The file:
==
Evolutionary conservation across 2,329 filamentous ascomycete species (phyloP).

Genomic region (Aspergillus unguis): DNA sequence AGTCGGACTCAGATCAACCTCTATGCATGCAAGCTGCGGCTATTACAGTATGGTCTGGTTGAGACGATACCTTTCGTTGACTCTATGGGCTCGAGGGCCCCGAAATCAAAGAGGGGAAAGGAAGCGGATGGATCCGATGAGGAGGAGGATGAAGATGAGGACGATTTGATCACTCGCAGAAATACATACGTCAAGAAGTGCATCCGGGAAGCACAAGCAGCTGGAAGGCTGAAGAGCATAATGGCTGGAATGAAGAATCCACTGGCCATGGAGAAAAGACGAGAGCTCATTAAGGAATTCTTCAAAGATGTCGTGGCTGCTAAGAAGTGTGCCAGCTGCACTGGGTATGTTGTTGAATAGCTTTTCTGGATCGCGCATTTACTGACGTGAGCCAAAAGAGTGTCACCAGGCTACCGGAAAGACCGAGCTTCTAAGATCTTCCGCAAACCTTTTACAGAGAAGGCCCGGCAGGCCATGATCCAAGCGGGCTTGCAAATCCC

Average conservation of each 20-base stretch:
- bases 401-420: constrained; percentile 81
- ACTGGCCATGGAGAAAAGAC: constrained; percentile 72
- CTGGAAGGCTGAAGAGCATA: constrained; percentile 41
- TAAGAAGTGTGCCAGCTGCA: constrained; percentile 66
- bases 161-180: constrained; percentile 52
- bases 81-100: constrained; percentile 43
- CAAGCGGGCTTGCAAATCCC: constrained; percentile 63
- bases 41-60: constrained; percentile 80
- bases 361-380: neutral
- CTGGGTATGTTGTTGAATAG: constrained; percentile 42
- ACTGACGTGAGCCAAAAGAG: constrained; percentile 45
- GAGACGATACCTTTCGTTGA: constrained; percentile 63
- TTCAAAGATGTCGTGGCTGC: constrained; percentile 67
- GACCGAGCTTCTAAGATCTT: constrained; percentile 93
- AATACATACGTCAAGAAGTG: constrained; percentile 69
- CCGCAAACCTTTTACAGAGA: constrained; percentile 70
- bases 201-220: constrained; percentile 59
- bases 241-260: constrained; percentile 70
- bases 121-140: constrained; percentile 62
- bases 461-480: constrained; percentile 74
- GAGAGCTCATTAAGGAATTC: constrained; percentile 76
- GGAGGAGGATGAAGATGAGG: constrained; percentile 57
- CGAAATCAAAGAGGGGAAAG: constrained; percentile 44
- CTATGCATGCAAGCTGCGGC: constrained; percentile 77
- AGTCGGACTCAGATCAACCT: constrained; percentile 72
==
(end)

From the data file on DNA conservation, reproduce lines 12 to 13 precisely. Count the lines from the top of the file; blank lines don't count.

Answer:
- bases 361-380: neutral
- CTGGGTATGTTGTTGAATAG: constrained; percentile 42